The Expiatory Temple of the Sagrada Família is the least conventional church in Europe and the epitome of Catalan modernist architecture. It’s the most important monument in Barcelona and a perfect example of Gaudí’s creativity and innovation.
The original design of the Sagrada Familia was in the neo-Gothic style and was created by the architect Francisco de Paula del Villar. In 1883, Gaudí was 31 years old and assumed the leadership of this work (the previous architect had some disagreements). Gaudí’s goal was to follow the project and started by building the crypt and the cloister. However, an anonymous donation changed his plans! Gaudí chose to abandon the neo-Gothic project and created a new one from scratch with an innovative aspect. He wanted this temple to be a monument to God, but also a point of reference in Barcelona.
The architect was dedicated to the work of the Sagrada Familia for 43 years, but only after 1914, Gaudí started to devote himself completely to the temple (there were no important works of his own in the last 12 years of his life). Unfortunately Gaudí had no opportunity to complete the work because he died in 1926 hit by a tram. He was buried in the chapel del Carme, in the crypt of the Sagrada Família.
After Gaudí’s death, the direction of the work was transferred to Domènec Sugrañes, his close collaborator, who ran the building until 1938. Since then, the project has been passing from hand to hand but always trying to preserve the idea that Gaudí had for the monument.
In 1936, during the Spanish Civil War, the church was attacked and suffered a major fire that destroyed Gaudí’s documents and plans. The fire also damaged the model of the church he left. From that moment on, the church is being built through inspiration in other works, Gaudí’s vision and in some plans that resisted.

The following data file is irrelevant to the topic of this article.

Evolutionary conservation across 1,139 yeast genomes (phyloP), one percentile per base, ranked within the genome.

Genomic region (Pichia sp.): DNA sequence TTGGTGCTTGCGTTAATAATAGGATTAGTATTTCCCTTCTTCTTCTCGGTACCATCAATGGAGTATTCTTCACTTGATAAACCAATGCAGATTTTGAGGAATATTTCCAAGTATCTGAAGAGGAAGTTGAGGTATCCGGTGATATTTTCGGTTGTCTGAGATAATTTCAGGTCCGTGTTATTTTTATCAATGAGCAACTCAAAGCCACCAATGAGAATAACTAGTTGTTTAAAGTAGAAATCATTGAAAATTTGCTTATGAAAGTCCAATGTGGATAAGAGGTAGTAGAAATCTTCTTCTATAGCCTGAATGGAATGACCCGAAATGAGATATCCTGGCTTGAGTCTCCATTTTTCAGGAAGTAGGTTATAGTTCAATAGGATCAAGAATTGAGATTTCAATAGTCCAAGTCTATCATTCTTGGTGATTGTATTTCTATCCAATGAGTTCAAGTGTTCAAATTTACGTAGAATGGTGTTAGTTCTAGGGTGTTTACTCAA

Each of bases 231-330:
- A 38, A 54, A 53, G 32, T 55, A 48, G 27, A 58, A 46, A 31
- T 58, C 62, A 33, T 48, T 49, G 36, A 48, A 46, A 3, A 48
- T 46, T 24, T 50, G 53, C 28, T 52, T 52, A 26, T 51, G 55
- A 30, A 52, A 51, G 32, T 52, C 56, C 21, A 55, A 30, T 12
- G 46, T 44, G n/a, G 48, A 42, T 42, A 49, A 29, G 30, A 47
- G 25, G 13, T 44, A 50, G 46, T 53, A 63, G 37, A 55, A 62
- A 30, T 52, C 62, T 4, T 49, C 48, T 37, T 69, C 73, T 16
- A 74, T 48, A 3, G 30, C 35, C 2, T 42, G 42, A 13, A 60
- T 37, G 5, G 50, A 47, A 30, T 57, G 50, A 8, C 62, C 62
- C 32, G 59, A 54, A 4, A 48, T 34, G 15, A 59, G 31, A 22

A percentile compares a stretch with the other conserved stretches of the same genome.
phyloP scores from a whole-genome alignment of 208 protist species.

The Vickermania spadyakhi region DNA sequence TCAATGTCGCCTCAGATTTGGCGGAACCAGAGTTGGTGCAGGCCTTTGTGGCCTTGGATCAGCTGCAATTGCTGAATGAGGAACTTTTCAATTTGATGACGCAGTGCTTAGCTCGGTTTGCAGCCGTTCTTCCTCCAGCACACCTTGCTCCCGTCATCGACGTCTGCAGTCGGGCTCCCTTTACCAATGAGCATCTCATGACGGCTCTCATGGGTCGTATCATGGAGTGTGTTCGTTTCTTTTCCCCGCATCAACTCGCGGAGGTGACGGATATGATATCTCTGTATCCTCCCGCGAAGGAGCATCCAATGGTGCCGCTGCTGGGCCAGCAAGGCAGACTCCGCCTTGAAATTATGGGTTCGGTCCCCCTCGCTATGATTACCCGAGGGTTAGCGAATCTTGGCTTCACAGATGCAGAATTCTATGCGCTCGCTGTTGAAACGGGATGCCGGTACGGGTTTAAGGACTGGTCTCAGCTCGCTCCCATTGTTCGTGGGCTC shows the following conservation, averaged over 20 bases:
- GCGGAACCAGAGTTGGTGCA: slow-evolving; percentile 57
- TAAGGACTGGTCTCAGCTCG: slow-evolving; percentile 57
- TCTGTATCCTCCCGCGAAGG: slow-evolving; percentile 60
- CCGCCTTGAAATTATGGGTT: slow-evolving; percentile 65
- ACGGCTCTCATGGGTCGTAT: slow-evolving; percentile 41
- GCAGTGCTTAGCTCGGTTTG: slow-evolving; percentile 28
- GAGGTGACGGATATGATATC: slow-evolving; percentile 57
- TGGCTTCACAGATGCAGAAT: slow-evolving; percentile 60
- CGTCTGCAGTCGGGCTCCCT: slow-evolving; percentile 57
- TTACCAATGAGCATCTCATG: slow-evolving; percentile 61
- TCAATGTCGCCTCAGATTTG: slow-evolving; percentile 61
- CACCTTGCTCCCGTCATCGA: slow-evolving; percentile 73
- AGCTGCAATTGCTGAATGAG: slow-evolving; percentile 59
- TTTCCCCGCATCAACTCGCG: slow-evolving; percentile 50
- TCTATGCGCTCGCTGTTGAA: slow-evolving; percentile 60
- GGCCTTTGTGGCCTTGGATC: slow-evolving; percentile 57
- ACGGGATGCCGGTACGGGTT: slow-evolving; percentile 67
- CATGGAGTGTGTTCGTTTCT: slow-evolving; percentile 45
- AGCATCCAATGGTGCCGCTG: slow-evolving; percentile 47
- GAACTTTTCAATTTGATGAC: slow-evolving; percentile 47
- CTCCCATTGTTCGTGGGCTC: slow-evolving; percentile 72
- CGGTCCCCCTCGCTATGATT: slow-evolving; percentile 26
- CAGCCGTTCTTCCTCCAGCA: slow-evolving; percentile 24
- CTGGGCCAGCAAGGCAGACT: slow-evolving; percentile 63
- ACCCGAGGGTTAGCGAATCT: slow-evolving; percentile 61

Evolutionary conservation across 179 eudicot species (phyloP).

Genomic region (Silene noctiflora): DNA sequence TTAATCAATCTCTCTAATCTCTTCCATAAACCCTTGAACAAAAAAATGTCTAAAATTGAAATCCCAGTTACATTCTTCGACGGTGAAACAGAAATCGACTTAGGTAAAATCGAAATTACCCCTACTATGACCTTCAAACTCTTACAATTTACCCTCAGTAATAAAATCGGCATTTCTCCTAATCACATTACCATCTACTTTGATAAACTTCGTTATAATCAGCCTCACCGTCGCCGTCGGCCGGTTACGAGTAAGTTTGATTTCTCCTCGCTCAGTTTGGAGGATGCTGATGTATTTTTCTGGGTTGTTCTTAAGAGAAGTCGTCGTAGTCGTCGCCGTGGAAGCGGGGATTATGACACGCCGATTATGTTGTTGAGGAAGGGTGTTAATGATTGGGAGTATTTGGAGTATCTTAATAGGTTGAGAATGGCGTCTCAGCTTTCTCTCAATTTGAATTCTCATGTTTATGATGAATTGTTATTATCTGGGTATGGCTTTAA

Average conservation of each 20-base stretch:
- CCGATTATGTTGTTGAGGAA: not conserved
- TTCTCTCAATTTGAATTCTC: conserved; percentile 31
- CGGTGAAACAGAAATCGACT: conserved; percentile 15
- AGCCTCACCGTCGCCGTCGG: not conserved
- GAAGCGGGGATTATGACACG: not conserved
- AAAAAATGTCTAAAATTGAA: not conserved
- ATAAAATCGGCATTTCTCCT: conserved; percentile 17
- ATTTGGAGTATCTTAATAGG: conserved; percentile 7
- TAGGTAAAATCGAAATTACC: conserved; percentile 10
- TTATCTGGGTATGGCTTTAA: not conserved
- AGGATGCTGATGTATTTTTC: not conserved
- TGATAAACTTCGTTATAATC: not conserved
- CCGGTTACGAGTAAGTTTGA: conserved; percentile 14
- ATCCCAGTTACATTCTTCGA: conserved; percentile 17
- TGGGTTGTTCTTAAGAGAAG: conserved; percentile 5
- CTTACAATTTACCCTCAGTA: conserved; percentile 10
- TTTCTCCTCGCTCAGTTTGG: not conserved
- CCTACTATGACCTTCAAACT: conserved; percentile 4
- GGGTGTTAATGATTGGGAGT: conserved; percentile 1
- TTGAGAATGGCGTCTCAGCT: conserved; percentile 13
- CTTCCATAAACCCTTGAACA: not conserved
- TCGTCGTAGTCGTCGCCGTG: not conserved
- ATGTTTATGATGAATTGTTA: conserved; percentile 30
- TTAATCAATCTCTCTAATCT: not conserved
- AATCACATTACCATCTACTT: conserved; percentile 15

In 2005, some areas of the Sagrada Família (facade of Nativity and the crypt) were declared Cultural Heritage of Humanity by UNESCO (probably when the work is fully completed the entire building will be declared as well). In the beginning, the Sagrada Família in Barcelona needed investments and now it is fully financed by the tickets, in addition to donations and private contributions. It’s estimated that the completion of the works of the Sagrada Familia will take place by 2026. When the church is finished it will be 172.50 meters high, 18 towers and the highest church in the world. It will have a tower dedicated to Jesus, one to Mary, 12 to the apostles and 4 to the evangelists. The highest will be the Jesus’ one.
Details in the Sagrada Família are everywhere and each one simultaneously plays a structural, ornamental and symbolic role. Outside, there are three facades in great detail, each of which reports a phase of Jesus’ life: the Nativity, the Passion and the Glory, facing south, east and west, respectively.
★ Facade of Nativity: dedicated to the birth of Jesus. It was the first to be completed and has several details related to nature such as sea turtles, insects on the leaves that decorate the doors and the tree with doves at the top that represent peace. It’s the only facade that was practically finished before Gaudí’s death. It’s the most decorated with various religious symbols and representations.